New Documentary Investigates Nuclear Power from New York to Fukushima via Earth Island Journal

A Conversation with Indian Point Director Ivy Meeropol


Ivy Meeropol is the granddaughter of Julius and Ethel Rosenberg, who were executed for espionage on June 19, 1953 for allegedly passing A-bomb secrets to the Soviets. She is the daughter of Michael Meeropol, who — after his parents’ death — was adopted by songwriter Abel Meeropol, composer of the 1936 anti-lynching song “Strange Fruit” famously sung by Billie Holiday and the pro-integration song “The House I live In.”

Ivy Meeropol previously directed 2004’s Heir to an Execution, an extremely personal HBO film that examined the case of the Rosenbergs, whose contentious electrocution took place at New York’s Sing Sing prison — only 10 miles from the nuclear Indian Point Energy Center. The Brooklyn-born, Massachusetts-raised Meeropol’s absorbing, incisive, new documentary Indian Point investigates this 1960s-built nuclear power facility, which sits just 35 miles north of New York City and is currently working to relicense two of its reactors. It also probes the 2012 ousting of the Nuclear Regulatory Commission’s chairman, Gregory Jaczko, who was accused of bullying and intimidating employees, plus the Fukushima Daiichi nuclear disaster, triggered by a 2011 earthquake and tidal wave that caused meltdowns and the release of radioactive isotopes at the Japanese nuclear power plant.

The writer/director skillfully interweaves these three strands into a cohesive, comprehensive 94-minute tapestry exploring the controversial nuclear industry. In doing so, she evenhandedly interviews employees and executives of Entergy Corporation, which operates Indian Point, as well as activists opposing it. Her rare access enabled the intrepid filmmaker to enter both the Fukushima and New York facilities, allowing unusual insight into the inner workings, and politics, of the plants.


Your film has three main leitmotifs: Indian Point, Fukushima, and former NRC Chairman Gregory Jaczko. Do you think that Jaczko was subjected to allegations about his treatment of employees and eventually left his position as chairman because he was too critical of the nuclear industry?

Yes, I do. I do. It was a confluence of events but they really raked him over the coals. This is a guy who self-admittedly says Fukushima changed how he viewed his job. He was a regulator who worked for a powerful industry and probably didn’t feel like he had a lot of power. Before Fukushima he bought into what the industry line was and what a lot of the NRC members believe, which is that a meltdown like Fukushima couldn’t happen.

Then when Fukushima happened, it changed the way he viewed his job. He became more of an activist chairman. He gathered the staff around him.

Much of what he was proposing wasn’t anything all that radical… He really was just trying to respond to Fukushima, to figure out what happened there and try to make sure it didn’t happen here in the US. Not the tsunami part — but the meltdown. He directed his staff to look closely at Fukushima and come up with recommendations for the NRC, which they did. The rest of the commissioners didn’t like it because — I’m totally convinced of this — they’re too close to the industry and knew it would cost the industry a lot to make the new changes and they weren’t going to do it.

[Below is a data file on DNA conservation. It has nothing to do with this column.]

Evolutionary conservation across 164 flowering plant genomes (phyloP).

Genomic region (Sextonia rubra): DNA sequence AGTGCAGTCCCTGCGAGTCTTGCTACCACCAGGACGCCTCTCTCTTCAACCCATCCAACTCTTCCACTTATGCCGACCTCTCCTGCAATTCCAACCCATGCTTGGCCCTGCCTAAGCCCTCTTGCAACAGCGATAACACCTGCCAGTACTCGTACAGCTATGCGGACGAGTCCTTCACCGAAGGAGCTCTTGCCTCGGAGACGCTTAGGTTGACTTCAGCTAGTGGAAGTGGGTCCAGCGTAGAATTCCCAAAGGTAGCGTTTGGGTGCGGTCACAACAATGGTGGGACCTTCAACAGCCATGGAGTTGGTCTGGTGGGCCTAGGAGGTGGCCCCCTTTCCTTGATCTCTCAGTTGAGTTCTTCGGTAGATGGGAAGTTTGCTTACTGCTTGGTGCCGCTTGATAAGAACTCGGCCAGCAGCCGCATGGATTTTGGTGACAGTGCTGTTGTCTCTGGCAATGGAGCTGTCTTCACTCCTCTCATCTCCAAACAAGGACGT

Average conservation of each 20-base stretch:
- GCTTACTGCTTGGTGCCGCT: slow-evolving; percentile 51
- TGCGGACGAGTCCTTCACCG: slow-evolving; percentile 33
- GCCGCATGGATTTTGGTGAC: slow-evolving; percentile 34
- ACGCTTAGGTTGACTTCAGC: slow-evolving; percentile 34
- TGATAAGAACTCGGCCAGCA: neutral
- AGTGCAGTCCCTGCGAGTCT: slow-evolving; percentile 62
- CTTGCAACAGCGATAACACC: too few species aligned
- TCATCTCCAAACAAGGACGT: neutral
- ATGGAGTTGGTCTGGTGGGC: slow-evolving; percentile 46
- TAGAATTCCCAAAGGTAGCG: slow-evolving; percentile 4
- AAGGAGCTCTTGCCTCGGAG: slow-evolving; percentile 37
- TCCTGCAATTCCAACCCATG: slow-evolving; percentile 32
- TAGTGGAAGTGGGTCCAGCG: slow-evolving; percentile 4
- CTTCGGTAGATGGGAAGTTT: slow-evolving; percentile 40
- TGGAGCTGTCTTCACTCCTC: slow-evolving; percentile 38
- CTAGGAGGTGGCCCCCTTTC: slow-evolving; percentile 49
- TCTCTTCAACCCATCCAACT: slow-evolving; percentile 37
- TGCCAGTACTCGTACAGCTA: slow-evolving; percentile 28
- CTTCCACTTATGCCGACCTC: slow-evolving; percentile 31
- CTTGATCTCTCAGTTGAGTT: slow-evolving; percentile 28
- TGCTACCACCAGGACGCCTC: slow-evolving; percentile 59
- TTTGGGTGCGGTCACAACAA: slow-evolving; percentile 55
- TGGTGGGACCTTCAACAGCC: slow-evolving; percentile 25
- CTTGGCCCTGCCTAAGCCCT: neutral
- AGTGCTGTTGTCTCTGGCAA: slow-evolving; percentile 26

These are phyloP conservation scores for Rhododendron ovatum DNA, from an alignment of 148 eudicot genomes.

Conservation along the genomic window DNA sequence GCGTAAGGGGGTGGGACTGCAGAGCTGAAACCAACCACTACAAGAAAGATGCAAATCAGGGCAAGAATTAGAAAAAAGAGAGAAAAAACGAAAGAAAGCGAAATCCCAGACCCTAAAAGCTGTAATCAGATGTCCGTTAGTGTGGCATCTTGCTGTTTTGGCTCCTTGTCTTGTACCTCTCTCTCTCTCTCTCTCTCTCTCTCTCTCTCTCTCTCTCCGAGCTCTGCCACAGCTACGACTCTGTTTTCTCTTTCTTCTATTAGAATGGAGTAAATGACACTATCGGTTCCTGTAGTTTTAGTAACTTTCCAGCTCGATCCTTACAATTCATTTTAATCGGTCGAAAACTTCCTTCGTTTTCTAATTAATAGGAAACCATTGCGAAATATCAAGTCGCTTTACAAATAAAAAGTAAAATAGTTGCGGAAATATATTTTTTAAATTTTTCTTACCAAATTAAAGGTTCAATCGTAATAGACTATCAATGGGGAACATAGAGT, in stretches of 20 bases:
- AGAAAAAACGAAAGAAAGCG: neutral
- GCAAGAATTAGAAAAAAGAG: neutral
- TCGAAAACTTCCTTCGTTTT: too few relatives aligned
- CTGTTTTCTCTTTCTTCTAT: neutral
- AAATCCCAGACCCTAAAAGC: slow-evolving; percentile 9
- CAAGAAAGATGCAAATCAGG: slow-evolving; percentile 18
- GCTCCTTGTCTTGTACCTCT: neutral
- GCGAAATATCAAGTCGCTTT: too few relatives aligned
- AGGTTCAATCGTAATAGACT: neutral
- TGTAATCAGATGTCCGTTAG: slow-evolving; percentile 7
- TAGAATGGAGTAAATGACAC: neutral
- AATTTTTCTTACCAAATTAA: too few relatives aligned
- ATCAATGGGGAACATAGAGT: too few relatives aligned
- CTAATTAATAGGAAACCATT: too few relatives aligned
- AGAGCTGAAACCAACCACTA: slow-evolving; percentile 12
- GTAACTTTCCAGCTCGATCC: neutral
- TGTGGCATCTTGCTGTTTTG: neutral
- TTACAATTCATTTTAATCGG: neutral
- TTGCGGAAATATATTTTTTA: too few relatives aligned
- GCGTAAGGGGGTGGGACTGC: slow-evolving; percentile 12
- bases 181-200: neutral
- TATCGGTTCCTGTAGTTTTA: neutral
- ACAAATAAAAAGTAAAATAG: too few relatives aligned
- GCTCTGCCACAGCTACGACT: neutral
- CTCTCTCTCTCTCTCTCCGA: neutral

I’m sure there was some real friction there, but the NRC blew it up into a different story, saying that Jaczko was a horrible boss and yelled at people. That he was an angry boss, he kept things from them, and he kept people out of meetings. When that didn’t really stick, the story became that he yelled at women staffers and made them cry. His staff, when he did resign, made this beautiful book for him, because they knew what he had been through and how he was really railroaded out of there.

I got to know him really well — he’s a gentle person, he’s not a tyrant. The NRC painted this picture of him but none of the allegations stuck in the end. The NRC’s Inspector General’s report came back with absolutely nothing on him. He’s unemployed now.


By the same token, what was so chilling was Brian saying ‘Our job is to get through our shift unscathed.’ The fact that that’s how he sees his job tells me that, longterm, this is untenable. Any kind of energy technology that is so potentially catastrophic that the people who work at the plant characterize their own job as making sure they just get through unscathed isn’t tenable. I really tried to go in with an open mind — not from my “no nukes” stance — and I came out of there really, really respecting everyone who worked there and feeling better about it in some ways, but also ultimately feeling this is a dying industry. Especially now, with solar and wind, we don’t need it.


You point out in the film that Indian Point is “on two fault lines.” Is that an earthquake area?

Yes. We’re not known for earthquakes. There are two fault lines. They knew about one when they built the plant. The other one was discovered afterward. From what I understand, we’re potentially due for a fairly large earthquake on the Ramapo Fault Line, which runs right under the plant.

This entry was posted in *English and tagged , , , , , . Bookmark the permalink.

Leave a Reply